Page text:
Infectious diseases are spreading around the world faster than ever, says the World Health Organization, and new diseases are emerging at the unprecedented rate of one a year. WHO has appealed in its annual world health report for international cooperation to tackle infectious diseases, which it says are a serious threat to public health worldwide. The disease situation is “anything but stable,” the report says.
Several factors have helped accelerate the spread of diseases around the world: the increasing ease of international travel (each year airlines carry more than two billion passengers), population growth, resistance to drugs, under-resourced healthcare systems, intensive farming practices, and degradation of the environment. “A sudden health crisis in one region of the world is now only a few hours away from becoming a public health emergency in another,” it says.
The times we’re living in today confirm the foresight of this excerpt, published 13 years ago. It was published in a paper covering the 2007 report entitled A Safer Future: Global Public Health Security in the 21st Century.
Now, you are probably thinking… why is ISA writing about this? We have plenty of news coverage on COVID-19. What does a virus have to do with automation?
The newly classified pandemic known as COVID-19 will have a dramatic impact on nearly every industry around the world, and automation will be no exception. ISA will cover those implications and the resulting expert advice on topics like:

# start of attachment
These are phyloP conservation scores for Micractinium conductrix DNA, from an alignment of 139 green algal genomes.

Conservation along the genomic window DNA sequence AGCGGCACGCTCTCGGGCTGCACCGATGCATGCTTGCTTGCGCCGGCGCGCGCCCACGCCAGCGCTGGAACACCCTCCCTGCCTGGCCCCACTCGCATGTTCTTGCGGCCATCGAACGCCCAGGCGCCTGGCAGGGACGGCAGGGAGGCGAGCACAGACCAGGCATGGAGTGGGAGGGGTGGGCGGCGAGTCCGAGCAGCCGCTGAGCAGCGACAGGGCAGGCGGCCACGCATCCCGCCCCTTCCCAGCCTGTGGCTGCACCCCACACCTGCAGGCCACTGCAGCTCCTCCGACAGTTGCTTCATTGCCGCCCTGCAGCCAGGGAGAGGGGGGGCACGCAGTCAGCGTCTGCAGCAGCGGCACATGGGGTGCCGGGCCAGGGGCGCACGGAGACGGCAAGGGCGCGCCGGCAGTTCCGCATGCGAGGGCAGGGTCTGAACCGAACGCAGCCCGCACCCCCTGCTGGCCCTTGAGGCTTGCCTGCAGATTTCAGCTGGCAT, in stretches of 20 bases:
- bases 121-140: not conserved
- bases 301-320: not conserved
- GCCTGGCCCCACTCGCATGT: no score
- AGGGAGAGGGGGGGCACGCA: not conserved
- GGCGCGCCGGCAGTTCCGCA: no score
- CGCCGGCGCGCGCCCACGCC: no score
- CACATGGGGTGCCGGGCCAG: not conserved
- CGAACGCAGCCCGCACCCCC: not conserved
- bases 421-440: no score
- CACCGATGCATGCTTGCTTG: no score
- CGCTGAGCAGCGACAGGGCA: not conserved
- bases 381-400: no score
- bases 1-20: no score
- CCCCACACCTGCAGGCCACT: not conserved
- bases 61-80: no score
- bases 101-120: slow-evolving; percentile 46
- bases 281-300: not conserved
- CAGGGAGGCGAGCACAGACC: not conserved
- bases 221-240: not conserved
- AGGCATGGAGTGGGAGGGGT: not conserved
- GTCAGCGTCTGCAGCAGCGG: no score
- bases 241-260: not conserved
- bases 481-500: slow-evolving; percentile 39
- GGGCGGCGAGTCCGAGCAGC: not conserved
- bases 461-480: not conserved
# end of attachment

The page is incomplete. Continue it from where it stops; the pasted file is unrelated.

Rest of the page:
- Unprecedented shortages for medical device manufacturers
- Analysis of supply chain resiliency in the wake of COVID-19
We are also struck by the parallel that can be drawn to one of the core challenges our industries face right now, and one of ISA’s primary areas of focus—automation cybersecurity.
The dramatic increase in connectivity—of devices, systems, networks, and facilities—has been the underlying enabler to digital transformation, which has brought an unprecedented increase in productivity and reliability across industry sectors. In a similar fashion, over a longer time period, the worldwide economy has benefited greatly from the transition to an interconnected, mobile world where significant percentages of populations can travel internationally—affordably and reliably—at numbers we’d never imagined in the centuries prior.
Both developments represent major leaps forward for society, and both represent a new risk profile. Just like you can’t plug infectious disease statistics into an algorithm from 1940 and expect an accurate estimate of spread, you can’t operate with your business risk management profiles from 10 years ago and think they’re still accurate.
A changing and evolving world is a beautiful thing, but it also brings new risks with its new rewards. The times we’re experiencing as a global population today emphasize this: the more connected we are, the more vulnerable we become, in some important ways. Of course, in many other ways, those connectivity points make us stronger… so it’s incumbent upon us to leverage the good and mitigate against the risk, using all the innovative technology we’ve developed to help us.